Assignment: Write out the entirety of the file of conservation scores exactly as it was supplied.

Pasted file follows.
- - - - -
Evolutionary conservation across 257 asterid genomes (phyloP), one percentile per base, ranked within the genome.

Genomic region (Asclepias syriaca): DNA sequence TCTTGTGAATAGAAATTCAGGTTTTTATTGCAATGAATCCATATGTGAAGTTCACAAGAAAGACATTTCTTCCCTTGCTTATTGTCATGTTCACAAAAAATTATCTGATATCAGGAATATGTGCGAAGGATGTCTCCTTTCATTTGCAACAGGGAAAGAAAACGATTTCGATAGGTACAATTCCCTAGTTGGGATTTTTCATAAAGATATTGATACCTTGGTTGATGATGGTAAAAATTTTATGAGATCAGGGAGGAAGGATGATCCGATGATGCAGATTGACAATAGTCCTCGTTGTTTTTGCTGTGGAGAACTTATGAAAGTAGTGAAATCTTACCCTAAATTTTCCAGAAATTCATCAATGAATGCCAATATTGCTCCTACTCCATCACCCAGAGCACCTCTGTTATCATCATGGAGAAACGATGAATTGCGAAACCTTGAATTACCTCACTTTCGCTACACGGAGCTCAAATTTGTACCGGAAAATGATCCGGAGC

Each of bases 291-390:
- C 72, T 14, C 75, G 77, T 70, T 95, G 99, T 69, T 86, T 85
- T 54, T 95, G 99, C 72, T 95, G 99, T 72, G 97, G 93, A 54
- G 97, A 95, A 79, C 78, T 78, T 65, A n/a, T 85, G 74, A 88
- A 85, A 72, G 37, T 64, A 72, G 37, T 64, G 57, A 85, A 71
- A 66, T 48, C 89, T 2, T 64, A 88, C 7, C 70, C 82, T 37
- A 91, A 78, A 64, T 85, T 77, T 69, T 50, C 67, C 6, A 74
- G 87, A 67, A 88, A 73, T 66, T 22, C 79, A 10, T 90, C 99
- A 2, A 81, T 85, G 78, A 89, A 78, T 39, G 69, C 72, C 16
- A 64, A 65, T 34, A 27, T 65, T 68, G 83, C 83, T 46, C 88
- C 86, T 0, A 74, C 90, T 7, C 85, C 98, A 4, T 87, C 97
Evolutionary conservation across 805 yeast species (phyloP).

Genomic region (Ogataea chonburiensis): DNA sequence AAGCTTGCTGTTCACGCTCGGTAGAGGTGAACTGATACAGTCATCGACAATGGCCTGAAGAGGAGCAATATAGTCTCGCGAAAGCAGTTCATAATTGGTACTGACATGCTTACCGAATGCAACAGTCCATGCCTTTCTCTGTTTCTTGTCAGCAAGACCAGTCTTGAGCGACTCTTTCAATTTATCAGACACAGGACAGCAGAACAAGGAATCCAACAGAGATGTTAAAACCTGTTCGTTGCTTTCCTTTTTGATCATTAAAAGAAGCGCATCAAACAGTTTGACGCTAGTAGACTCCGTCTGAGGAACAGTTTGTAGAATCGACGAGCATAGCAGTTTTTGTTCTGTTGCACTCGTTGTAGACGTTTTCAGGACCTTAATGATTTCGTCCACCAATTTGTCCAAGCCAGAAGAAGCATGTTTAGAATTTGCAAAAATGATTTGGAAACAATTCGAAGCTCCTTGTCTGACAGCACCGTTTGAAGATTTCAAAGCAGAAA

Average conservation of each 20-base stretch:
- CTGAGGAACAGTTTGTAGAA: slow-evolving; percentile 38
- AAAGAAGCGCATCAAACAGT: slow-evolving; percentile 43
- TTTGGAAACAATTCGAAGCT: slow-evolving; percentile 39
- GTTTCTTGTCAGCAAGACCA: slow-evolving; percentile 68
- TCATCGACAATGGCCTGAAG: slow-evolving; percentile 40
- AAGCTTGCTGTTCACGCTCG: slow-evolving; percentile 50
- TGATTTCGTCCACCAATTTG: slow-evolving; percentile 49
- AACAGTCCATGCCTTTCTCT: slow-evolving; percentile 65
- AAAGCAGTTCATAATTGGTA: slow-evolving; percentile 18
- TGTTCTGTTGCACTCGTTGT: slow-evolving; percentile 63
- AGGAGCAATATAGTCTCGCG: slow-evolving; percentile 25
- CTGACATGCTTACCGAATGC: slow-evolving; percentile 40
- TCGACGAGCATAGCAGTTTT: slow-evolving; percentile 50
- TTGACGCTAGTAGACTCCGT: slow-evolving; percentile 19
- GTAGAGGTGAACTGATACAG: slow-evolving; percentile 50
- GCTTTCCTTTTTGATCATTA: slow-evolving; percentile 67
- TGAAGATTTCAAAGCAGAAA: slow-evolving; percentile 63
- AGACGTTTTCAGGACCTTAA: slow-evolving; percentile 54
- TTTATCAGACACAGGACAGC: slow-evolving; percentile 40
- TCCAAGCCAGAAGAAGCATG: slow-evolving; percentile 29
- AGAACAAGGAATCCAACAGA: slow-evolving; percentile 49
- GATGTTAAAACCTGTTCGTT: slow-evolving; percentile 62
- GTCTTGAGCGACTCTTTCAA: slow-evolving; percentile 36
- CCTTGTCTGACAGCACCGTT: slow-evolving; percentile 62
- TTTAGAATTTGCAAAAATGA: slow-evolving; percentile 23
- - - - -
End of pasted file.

Evolutionary conservation across 257 asterid genomes (phyloP), one percentile per base, ranked within the genome.

Genomic region (Asclepias syriaca): DNA sequence TCTTGTGAATAGAAATTCAGGTTTTTATTGCAATGAATCCATATGTGAAGTTCACAAGAAAGACATTTCTTCCCTTGCTTATTGTCATGTTCACAAAAAATTATCTGATATCAGGAATATGTGCGAAGGATGTCTCCTTTCATTTGCAACAGGGAAAGAAAACGATTTCGATAGGTACAATTCCCTAGTTGGGATTTTTCATAAAGATATTGATACCTTGGTTGATGATGGTAAAAATTTTATGAGATCAGGGAGGAAGGATGATCCGATGATGCAGATTGACAATAGTCCTCGTTGTTTTTGCTGTGGAGAACTTATGAAAGTAGTGAAATCTTACCCTAAATTTTCCAGAAATTCATCAATGAATGCCAATATTGCTCCTACTCCATCACCCAGAGCACCTCTGTTATCATCATGGAGAAACGATGAATTGCGAAACCTTGAATTACCTCACTTTCGCTACACGGAGCTCAAATTTGTACCGGAAAATGATCCGGAGC

Each of bases 291-390:
- C 72, T 14, C 75, G 77, T 70, T 95, G 99, T 69, T 86, T 85
- T 54, T 95, G 99, C 72, T 95, G 99, T 72, G 97, G 93, A 54
- G 97, A 95, A 79, C 78, T 78, T 65, A n/a, T 85, G 74, A 88
- A 85, A 72, G 37, T 64, A 72, G 37, T 64, G 57, A 85, A 71
- A 66, T 48, C 89, T 2, T 64, A 88, C 7, C 70, C 82, T 37
- A 91, A 78, A 64, T 85, T 77, T 69, T 50, C 67, C 6, A 74
- G 87, A 67, A 88, A 73, T 66, T 22, C 79, A 10, T 90, C 99
- A 2, A 81, T 85, G 78, A 89, A 78, T 39, G 69, C 72, C 16
- A 64, A 65, T 34, A 27, T 65, T 68, G 83, C 83, T 46, C 88
- C 86, T 0, A 74, C 90, T 7, C 85, C 98, A 4, T 87, C 97
Evolutionary conservation across 805 yeast species (phyloP).

Genomic region (Ogataea chonburiensis): DNA sequence AAGCTTGCTGTTCACGCTCGGTAGAGGTGAACTGATACAGTCATCGACAATGGCCTGAAGAGGAGCAATATAGTCTCGCGAAAGCAGTTCATAATTGGTACTGACATGCTTACCGAATGCAACAGTCCATGCCTTTCTCTGTTTCTTGTCAGCAAGACCAGTCTTGAGCGACTCTTTCAATTTATCAGACACAGGACAGCAGAACAAGGAATCCAACAGAGATGTTAAAACCTGTTCGTTGCTTTCCTTTTTGATCATTAAAAGAAGCGCATCAAACAGTTTGACGCTAGTAGACTCCGTCTGAGGAACAGTTTGTAGAATCGACGAGCATAGCAGTTTTTGTTCTGTTGCACTCGTTGTAGACGTTTTCAGGACCTTAATGATTTCGTCCACCAATTTGTCCAAGCCAGAAGAAGCATGTTTAGAATTTGCAAAAATGATTTGGAAACAATTCGAAGCTCCTTGTCTGACAGCACCGTTTGAAGATTTCAAAGCAGAAA

Average conservation of each 20-base stretch:
- CTGAGGAACAGTTTGTAGAA: slow-evolving; percentile 38
- AAAGAAGCGCATCAAACAGT: slow-evolving; percentile 43
- TTTGGAAACAATTCGAAGCT: slow-evolving; percentile 39
- GTTTCTTGTCAGCAAGACCA: slow-evolving; percentile 68
- TCATCGACAATGGCCTGAAG: slow-evolving; percentile 40
- AAGCTTGCTGTTCACGCTCG: slow-evolving; percentile 50
- TGATTTCGTCCACCAATTTG: slow-evolving; percentile 49
- AACAGTCCATGCCTTTCTCT: slow-evolving; percentile 65
- AAAGCAGTTCATAATTGGTA: slow-evolving; percentile 18
- TGTTCTGTTGCACTCGTTGT: slow-evolving; percentile 63
- AGGAGCAATATAGTCTCGCG: slow-evolving; percentile 25
- CTGACATGCTTACCGAATGC: slow-evolving; percentile 40
- TCGACGAGCATAGCAGTTTT: slow-evolving; percentile 50
- TTGACGCTAGTAGACTCCGT: slow-evolving; percentile 19
- GTAGAGGTGAACTGATACAG: slow-evolving; percentile 50
- GCTTTCCTTTTTGATCATTA: slow-evolving; percentile 67
- TGAAGATTTCAAAGCAGAAA: slow-evolving; percentile 63
- AGACGTTTTCAGGACCTTAA: slow-evolving; percentile 54
- TTTATCAGACACAGGACAGC: slow-evolving; percentile 40
- TCCAAGCCAGAAGAAGCATG: slow-evolving; percentile 29
- AGAACAAGGAATCCAACAGA: slow-evolving; percentile 49
- GATGTTAAAACCTGTTCGTT: slow-evolving; percentile 62
- GTCTTGAGCGACTCTTTCAA: slow-evolving; percentile 36
- CCTTGTCTGACAGCACCGTT: slow-evolving; percentile 62
- TTTAGAATTTGCAAAAATGA: slow-evolving; percentile 23